Success in Afghanistan requires that those Taliban who support international terrorists are not in a position to threaten the stability of the government. This will ultimately require a strong, well-equipped, and well-trained Afghan national army and police force. But this will take time.
In the meantime, the U.S. must prevent the Taliban from regaining influence in Afghanistan, which requires increasing U.S. troop levels. Success in Afghanistan does not require the complete elimination of anyone who has ever associated with the Taliban. But it does require that the Taliban leaders still allied with al-Qaeda and supportive of its destructive global agenda do not have the ability to reassert power in Afghanistan.
Focus on Improving U.S. Strategy toward Pakistan
Instead of considering whether to scale back the U.S. military presence in Afghanistan, the Obama Administration must figure out how it can increase its diplomatic leverage with Islamabad. It is mind-boggling that after eight years of seeking to partner with Pakistan in countering terrorism in the region and providing nearly $15 billion in U.S. economic and military assistance to the country, the insurgency in southern Afghanistan is directed by Afghan Taliban leaders located in Pakistan that are "reportedly aided by some elements of Pakistan's ISI," as General McChrystal concludes in his report.
The McChrystal report acknowledges that most insurgent fighters in Afghanistan are "directed by a small number of Afghan senior leaders based in Pakistan that work through an alternative political infrastructure in Afghanistan." However, the report fails to spell out a strategy for neutralizing this leadership and for convincing Pakistan to use all of the tools at its disposal to assist the U.S. in that effort.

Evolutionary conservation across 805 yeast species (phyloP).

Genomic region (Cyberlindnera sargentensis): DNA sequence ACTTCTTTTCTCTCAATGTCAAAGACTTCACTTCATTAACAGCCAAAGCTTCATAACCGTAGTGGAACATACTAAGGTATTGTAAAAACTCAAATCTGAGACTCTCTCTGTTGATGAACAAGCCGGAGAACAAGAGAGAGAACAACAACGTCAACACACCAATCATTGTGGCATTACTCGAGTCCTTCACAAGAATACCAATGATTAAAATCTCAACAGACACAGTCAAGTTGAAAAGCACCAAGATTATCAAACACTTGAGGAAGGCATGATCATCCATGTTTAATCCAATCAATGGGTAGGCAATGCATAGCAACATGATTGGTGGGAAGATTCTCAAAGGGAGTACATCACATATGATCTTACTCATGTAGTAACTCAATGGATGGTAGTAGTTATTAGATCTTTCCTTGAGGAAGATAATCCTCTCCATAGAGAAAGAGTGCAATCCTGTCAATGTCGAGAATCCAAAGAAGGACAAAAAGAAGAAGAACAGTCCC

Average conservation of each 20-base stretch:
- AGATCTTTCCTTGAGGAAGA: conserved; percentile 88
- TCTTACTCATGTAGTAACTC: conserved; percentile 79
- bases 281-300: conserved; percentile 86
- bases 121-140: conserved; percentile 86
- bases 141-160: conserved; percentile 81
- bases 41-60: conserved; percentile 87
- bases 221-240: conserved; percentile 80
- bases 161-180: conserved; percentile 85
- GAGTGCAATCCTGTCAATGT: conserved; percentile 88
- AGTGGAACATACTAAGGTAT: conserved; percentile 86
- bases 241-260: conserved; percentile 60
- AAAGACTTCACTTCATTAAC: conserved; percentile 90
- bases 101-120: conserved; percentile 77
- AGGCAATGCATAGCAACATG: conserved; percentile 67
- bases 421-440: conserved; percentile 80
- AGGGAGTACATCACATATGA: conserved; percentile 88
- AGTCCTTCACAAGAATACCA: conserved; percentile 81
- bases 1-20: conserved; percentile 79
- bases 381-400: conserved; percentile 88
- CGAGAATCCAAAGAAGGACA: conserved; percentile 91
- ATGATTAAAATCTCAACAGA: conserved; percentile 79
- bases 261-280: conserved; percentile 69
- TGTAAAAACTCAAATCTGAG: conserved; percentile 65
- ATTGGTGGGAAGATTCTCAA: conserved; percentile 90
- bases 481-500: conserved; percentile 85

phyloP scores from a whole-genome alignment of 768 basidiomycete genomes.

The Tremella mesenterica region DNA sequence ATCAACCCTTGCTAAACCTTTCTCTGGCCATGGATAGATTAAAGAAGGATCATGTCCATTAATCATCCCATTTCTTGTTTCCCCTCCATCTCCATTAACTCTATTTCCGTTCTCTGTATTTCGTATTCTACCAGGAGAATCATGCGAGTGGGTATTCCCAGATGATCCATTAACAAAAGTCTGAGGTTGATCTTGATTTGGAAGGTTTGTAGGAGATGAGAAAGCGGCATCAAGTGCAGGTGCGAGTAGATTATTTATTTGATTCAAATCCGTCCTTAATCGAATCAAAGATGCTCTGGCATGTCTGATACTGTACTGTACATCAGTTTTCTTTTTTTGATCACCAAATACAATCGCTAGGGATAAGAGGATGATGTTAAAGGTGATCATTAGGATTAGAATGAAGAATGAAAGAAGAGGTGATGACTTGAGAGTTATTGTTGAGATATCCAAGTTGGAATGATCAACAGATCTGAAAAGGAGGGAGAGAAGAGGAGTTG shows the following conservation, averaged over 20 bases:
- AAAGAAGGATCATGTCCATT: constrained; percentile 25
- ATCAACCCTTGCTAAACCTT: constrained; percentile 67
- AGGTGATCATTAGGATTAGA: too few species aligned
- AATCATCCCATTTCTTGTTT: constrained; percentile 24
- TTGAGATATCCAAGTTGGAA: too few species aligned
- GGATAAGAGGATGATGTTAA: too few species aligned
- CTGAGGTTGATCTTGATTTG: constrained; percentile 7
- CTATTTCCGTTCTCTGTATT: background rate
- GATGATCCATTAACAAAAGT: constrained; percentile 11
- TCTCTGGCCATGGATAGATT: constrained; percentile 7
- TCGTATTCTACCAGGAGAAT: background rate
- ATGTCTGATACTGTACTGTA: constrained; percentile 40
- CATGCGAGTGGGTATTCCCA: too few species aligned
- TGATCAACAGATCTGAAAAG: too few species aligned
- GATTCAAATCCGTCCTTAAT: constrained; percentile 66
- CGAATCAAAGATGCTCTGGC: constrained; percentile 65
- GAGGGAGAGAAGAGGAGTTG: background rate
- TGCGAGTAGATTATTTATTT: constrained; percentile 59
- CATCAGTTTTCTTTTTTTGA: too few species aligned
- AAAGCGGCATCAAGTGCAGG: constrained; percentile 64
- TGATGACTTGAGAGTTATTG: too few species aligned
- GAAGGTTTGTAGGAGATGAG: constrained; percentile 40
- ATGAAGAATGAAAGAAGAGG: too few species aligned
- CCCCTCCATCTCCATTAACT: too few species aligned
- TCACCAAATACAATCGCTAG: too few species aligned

Pakistan has made substantial gains against insurgents threatening stability inside Pakistan. There is more clarity within the Pakistani military leadership and among the Pakistani public about the threat posed to the country from Taliban elements. A recent public opinion poll by the Pew Global Attitudes Project found that 69 percent of Pakistanis worry that extremists could take control of their country. The poll further indicated that 70 percent of Pakistanis now rate the Taliban unfavorably compared to only 33 percent a year ago.
U.S. officials must now build on this momentum by convincing Pakistan to take the fight to the Afghan Taliban leadership that finds sanctuary in and around Quetta in Pakistan's Baluchistan Province. U.S. officials must convince Pakistan of the futility of allowing the Afghan Taliban leadership to flourish in the region and of the potential consequences for Pakistan's own stability of refusing to crack down on these elements.
Emboldening a Generation of International Terrorists
The Taliban/al-Qaeda threat spans the border between Pakistan and Afghanistan; thus, failure in one country will contribute to failure in the other—just as success in one country will breed success in the other. By appointing Ambassador Richard Holbrooke as the Senior Representative for Afghanistan and Pakistan earlier this year, President Obama signaled that he understood this reality.